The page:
PK: We already are re-inventing the brand. We leaned, perhaps too hard, on wholesale channels for word of mouth. It’s been a challenge to figure out resource allocation to offer direct customers an entryway to Sigil—a challenge we are rising to.

BMG: I definitely have some plans for post-covid. I think looking more into the digital world in order to plan for future disasters is a must.

JV: Enhancing the website is definitely a must. My online shop is my main source for sales and it’s time to freshen it up with some exciting new content and more antique jewelry.

JS: I am looking even further into new ways of eco sustainability for both work and life. I read somewhere that if you don't leave this experience with either a new skill or new knowledge then, what have you been doing with your time? I would like to come out of this with a new set of both.

How are you practicing self care while self isolating?
JH: calling friends and loved ones, letting go of expectations, meditating, eating well. doing my part to take care of myself so I don’t put an undue strain on the medical system

BO: Though social distancing has put a hold on all events, I’ve been busier than ever. I’ve found that staying productive has been a great source of tranquility for me. My entertainment work at Fireplay has pivoted significantly in challenging and exciting ways. I’ve started new workout routines, filled my weekends with home improvement projects and in general have been making an effort to create every day, even if it’s a quick sketch of a house plant.

Chris Fenimore instagram

CF: I'm taking this downtime to really get healthy in all the ways I can; eating very cleanly, reading every day, exercising, taking long walks. I'm just trying to learn and stay active. It's very easy to give in to laziness right now. I've been slowly updating my website and portfolio. It's a process that often takes me days, but since I've no current due date or future work, I'm really taking my time. I'm lucky to be isolated with my girlfriend, so we're watching some TV before dinner, and a movie at night before bed.

PK: Right now I am trying to launch a second business, so it’s been looking to find a balance between keeping Sigil day-to-day and long-term strategy tight while concurrently fleshing out new strategies for the back half of 2020. Somewhere in the mix, a giant green salad, a smoothie, a bath. Lots of wine. Lots of baths. Listening to my inner dialogue, noticing, journaling. These things all help. With heaps of social calls.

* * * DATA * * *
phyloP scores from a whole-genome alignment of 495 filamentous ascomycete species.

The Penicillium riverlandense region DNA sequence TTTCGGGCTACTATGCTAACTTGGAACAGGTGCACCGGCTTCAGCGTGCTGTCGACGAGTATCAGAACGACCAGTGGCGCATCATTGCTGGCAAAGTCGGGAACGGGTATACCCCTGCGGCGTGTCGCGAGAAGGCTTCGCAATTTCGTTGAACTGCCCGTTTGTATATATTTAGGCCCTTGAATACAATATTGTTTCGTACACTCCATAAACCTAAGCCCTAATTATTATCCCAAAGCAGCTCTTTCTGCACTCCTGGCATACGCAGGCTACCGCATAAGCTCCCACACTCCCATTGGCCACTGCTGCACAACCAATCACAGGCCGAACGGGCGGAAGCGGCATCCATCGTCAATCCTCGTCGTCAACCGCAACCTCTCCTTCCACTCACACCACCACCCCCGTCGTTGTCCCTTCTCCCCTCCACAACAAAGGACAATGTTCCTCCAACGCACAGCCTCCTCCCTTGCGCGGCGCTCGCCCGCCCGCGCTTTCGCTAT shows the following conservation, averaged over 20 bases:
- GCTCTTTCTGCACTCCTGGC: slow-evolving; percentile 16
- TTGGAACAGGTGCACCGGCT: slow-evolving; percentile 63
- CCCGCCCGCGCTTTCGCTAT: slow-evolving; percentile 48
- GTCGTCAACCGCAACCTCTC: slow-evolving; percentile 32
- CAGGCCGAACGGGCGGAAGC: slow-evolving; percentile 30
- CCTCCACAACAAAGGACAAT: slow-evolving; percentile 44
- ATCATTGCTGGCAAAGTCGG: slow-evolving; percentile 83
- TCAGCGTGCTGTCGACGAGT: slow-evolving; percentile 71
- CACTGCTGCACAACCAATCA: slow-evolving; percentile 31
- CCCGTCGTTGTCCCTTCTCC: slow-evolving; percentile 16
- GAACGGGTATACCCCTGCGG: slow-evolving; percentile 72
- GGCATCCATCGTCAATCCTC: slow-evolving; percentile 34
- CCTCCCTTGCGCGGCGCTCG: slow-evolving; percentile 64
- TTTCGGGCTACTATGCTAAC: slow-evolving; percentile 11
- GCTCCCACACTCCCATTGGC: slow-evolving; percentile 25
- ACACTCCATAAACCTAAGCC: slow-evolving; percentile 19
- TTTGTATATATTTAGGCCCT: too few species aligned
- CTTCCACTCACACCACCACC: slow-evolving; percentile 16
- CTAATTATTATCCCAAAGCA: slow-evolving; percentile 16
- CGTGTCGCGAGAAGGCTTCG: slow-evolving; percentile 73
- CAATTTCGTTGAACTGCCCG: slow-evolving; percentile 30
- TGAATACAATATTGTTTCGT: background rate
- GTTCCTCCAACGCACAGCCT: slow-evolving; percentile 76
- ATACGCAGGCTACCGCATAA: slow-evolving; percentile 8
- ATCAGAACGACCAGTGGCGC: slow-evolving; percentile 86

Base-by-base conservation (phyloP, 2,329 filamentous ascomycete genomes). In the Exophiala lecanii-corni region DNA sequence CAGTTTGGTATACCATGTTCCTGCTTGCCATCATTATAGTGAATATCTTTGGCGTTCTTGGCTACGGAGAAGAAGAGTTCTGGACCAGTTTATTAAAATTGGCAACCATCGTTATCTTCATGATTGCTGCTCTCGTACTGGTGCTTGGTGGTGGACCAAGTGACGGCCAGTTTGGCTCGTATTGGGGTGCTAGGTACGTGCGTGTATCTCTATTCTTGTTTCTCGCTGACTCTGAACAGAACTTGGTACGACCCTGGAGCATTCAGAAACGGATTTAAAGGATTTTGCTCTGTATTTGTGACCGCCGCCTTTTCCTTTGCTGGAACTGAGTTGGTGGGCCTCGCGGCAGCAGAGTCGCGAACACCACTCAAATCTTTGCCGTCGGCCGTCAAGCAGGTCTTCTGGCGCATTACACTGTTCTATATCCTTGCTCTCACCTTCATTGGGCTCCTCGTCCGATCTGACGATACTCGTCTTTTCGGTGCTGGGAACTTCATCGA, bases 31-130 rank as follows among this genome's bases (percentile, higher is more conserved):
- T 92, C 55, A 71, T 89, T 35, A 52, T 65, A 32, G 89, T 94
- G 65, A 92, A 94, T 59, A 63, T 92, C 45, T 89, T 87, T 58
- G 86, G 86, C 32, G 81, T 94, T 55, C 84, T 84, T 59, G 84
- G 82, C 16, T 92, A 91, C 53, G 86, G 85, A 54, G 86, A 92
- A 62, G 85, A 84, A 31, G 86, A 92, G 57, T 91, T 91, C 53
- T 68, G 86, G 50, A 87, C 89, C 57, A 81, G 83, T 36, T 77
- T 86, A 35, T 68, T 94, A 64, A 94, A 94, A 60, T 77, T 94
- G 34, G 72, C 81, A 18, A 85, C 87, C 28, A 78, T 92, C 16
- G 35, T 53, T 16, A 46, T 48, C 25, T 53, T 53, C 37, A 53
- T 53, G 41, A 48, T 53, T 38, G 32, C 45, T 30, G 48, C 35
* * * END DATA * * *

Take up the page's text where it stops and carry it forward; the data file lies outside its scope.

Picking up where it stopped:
BMG: I’m taking this time to sleep and rest as much as possible. Washing my hands and sanitizing everything of course. I’ve been going on jogs and trying to maintain a normal diet as well. Freaking out is never a good idea, and I somehow don’t often.

MDG: I'm talking long, restorative walks to the Hudson River, and that's a practice I want to continue after self-isolating ends. I'm cooking more and taking breaks to make tea or coffee, and I find that these mundane activities––when pursued with intention and purpose––break up the day in a way that makes it feel more manageable in the rush of calls and virtual meetings. My spouse is a fitness enthusiast, and I'm constantly reminded that I don't create enough time for exercise, but I light my candles, drink my tea, pursue my skincare routine, and try to keep in contact with friends.

BA: I wake up early every day so I can squeeze as much life out of it as possible. During this time self-care has looked like connection. Any time I have the opportunity to chat with a friend or do a virtual happy hour, I'm usually very down. It helps clear my mind and remind me I'm human.

JS: Monday - Friday I still set an alarm for 7:00 am. I get up and take my one hour for myself with coffee (always with coffee). I then answer pertinent emails and work out, whether it be running or some light weight training with the equipment I have here. I then work on different projects trying to stay busy. A lot of what I am doing right now is strategizing for the future. Around mid-day I shower and "get ready" for the day. I figure this is the only time in life where I will be able to get ready at noon without some serious judgment (self or otherwise) so I am taking advantage of it.

What does self care look like in a “normal” weekly routine?

CF: In a "normal" routine, I'm constantly on the go. I have a weekly street style column for a website called Grailed, so I spend hours I'm not booked roaming lower Manhattan for interesting subjects. I get coffees with friends, or friends of friends I've yet to meet. I try to hang with as many people as I can because you really can learn a lot from a simple twenty minute conversation. I'm most looking forward to getting back to those interactions, and to working with others again.

MDG: I think it's important to do what we can to take care of ourselves and advance our interests and not feel overburdened by what we can't manage right now. Even if time is bleeding together, you do have to shut the laptop eventually, unplug, and let whatever happens next happen tomorrow.